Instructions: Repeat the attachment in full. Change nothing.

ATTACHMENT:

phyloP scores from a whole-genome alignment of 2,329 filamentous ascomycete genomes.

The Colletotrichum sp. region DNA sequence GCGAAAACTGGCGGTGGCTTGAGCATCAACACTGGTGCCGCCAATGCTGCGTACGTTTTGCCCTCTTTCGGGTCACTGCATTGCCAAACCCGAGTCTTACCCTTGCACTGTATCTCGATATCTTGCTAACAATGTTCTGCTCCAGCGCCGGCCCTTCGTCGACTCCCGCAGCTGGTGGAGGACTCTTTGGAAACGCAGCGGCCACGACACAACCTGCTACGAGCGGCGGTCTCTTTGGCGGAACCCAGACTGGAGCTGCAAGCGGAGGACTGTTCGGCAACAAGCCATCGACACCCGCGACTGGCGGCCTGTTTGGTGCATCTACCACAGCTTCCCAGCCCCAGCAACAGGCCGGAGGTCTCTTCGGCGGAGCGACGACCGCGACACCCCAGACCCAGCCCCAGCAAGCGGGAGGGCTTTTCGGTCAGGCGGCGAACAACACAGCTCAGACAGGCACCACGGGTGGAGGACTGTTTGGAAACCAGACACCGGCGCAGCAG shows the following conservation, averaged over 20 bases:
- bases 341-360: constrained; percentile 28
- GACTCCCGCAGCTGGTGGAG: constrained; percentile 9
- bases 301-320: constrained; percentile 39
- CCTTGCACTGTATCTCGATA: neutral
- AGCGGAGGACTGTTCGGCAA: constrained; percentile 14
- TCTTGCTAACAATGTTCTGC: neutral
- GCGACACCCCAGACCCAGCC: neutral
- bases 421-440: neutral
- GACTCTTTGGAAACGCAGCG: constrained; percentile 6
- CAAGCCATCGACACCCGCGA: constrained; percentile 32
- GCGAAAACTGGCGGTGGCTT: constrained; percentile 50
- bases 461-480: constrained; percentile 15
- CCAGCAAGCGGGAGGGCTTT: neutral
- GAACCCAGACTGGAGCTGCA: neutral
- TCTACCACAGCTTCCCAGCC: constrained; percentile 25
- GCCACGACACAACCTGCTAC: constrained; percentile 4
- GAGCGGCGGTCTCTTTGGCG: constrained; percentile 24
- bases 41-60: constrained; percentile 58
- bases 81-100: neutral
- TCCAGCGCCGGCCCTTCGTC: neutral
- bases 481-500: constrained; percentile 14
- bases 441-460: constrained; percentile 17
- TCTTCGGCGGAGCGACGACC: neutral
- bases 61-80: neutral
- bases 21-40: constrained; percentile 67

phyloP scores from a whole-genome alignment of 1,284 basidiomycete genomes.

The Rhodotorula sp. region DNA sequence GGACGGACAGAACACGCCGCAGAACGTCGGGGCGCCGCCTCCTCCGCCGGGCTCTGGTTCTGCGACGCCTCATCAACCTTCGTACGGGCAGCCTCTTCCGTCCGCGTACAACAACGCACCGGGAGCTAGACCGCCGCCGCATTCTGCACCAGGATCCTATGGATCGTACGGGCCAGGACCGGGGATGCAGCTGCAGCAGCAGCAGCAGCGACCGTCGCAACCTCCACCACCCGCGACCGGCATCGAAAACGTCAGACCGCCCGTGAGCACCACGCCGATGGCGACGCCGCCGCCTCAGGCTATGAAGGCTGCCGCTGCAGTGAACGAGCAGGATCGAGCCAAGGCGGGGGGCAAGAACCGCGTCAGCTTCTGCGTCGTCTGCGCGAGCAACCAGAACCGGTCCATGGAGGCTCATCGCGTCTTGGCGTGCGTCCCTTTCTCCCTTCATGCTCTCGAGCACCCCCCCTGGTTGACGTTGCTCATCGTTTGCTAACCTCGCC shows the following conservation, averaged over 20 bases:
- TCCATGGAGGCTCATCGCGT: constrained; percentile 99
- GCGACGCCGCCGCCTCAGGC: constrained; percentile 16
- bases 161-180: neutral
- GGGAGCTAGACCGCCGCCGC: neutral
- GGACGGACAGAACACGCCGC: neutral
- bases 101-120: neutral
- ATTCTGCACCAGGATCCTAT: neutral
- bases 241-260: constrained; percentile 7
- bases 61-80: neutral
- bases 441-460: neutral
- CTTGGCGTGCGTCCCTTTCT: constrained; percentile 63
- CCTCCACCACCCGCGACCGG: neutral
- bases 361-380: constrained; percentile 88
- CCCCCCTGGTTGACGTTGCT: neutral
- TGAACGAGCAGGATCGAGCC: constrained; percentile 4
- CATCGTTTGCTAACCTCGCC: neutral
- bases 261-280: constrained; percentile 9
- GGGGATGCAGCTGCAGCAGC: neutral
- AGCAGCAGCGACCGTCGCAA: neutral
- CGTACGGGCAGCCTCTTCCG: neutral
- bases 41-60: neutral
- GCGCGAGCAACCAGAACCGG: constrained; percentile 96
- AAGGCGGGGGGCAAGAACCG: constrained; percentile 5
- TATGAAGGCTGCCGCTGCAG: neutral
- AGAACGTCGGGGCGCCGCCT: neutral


phyloP scores from a whole-genome alignment of 2,329 filamentous ascomycete genomes.

The Colletotrichum sp. region DNA sequence GCGAAAACTGGCGGTGGCTTGAGCATCAACACTGGTGCCGCCAATGCTGCGTACGTTTTGCCCTCTTTCGGGTCACTGCATTGCCAAACCCGAGTCTTACCCTTGCACTGTATCTCGATATCTTGCTAACAATGTTCTGCTCCAGCGCCGGCCCTTCGTCGACTCCCGCAGCTGGTGGAGGACTCTTTGGAAACGCAGCGGCCACGACACAACCTGCTACGAGCGGCGGTCTCTTTGGCGGAACCCAGACTGGAGCTGCAAGCGGAGGACTGTTCGGCAACAAGCCATCGACACCCGCGACTGGCGGCCTGTTTGGTGCATCTACCACAGCTTCCCAGCCCCAGCAACAGGCCGGAGGTCTCTTCGGCGGAGCGACGACCGCGACACCCCAGACCCAGCCCCAGCAAGCGGGAGGGCTTTTCGGTCAGGCGGCGAACAACACAGCTCAGACAGGCACCACGGGTGGAGGACTGTTTGGAAACCAGACACCGGCGCAGCAG shows the following conservation, averaged over 20 bases:
- bases 341-360: constrained; percentile 28
- GACTCCCGCAGCTGGTGGAG: constrained; percentile 9
- bases 301-320: constrained; percentile 39
- CCTTGCACTGTATCTCGATA: neutral
- AGCGGAGGACTGTTCGGCAA: constrained; percentile 14
- TCTTGCTAACAATGTTCTGC: neutral
- GCGACACCCCAGACCCAGCC: neutral
- bases 421-440: neutral
- GACTCTTTGGAAACGCAGCG: constrained; percentile 6
- CAAGCCATCGACACCCGCGA: constrained; percentile 32
- GCGAAAACTGGCGGTGGCTT: constrained; percentile 50
- bases 461-480: constrained; percentile 15
- CCAGCAAGCGGGAGGGCTTT: neutral
- GAACCCAGACTGGAGCTGCA: neutral
- TCTACCACAGCTTCCCAGCC: constrained; percentile 25
- GCCACGACACAACCTGCTAC: constrained; percentile 4
- GAGCGGCGGTCTCTTTGGCG: constrained; percentile 24
- bases 41-60: constrained; percentile 58
- bases 81-100: neutral
- TCCAGCGCCGGCCCTTCGTC: neutral
- bases 481-500: constrained; percentile 14
- bases 441-460: constrained; percentile 17
- TCTTCGGCGGAGCGACGACC: neutral
- bases 61-80: neutral
- bases 21-40: constrained; percentile 67

phyloP scores from a whole-genome alignment of 1,284 basidiomycete genomes.

The Rhodotorula sp. region DNA sequence GGACGGACAGAACACGCCGCAGAACGTCGGGGCGCCGCCTCCTCCGCCGGGCTCTGGTTCTGCGACGCCTCATCAACCTTCGTACGGGCAGCCTCTTCCGTCCGCGTACAACAACGCACCGGGAGCTAGACCGCCGCCGCATTCTGCACCAGGATCCTATGGATCGTACGGGCCAGGACCGGGGATGCAGCTGCAGCAGCAGCAGCAGCGACCGTCGCAACCTCCACCACCCGCGACCGGCATCGAAAACGTCAGACCGCCCGTGAGCACCACGCCGATGGCGACGCCGCCGCCTCAGGCTATGAAGGCTGCCGCTGCAGTGAACGAGCAGGATCGAGCCAAGGCGGGGGGCAAGAACCGCGTCAGCTTCTGCGTCGTCTGCGCGAGCAACCAGAACCGGTCCATGGAGGCTCATCGCGTCTTGGCGTGCGTCCCTTTCTCCCTTCATGCTCTCGAGCACCCCCCCTGGTTGACGTTGCTCATCGTTTGCTAACCTCGCC shows the following conservation, averaged over 20 bases:
- TCCATGGAGGCTCATCGCGT: constrained; percentile 99
- GCGACGCCGCCGCCTCAGGC: constrained; percentile 16
- bases 161-180: neutral
- GGGAGCTAGACCGCCGCCGC: neutral
- GGACGGACAGAACACGCCGC: neutral
- bases 101-120: neutral
- ATTCTGCACCAGGATCCTAT: neutral
- bases 241-260: constrained; percentile 7
- bases 61-80: neutral
- bases 441-460: neutral
- CTTGGCGTGCGTCCCTTTCT: constrained; percentile 63
- CCTCCACCACCCGCGACCGG: neutral
- bases 361-380: constrained; percentile 88
- CCCCCCTGGTTGACGTTGCT: neutral
- TGAACGAGCAGGATCGAGCC: constrained; percentile 4
- CATCGTTTGCTAACCTCGCC: neutral
- bases 261-280: constrained; percentile 9
- GGGGATGCAGCTGCAGCAGC: neutral
- AGCAGCAGCGACCGTCGCAA: neutral
- CGTACGGGCAGCCTCTTCCG: neutral
- bases 41-60: neutral
- GCGCGAGCAACCAGAACCGG: constrained; percentile 96
- AAGGCGGGGGGCAAGAACCG: constrained; percentile 5
- TATGAAGGCTGCCGCTGCAG: neutral
- AGAACGTCGGGGCGCCGCCT: neutral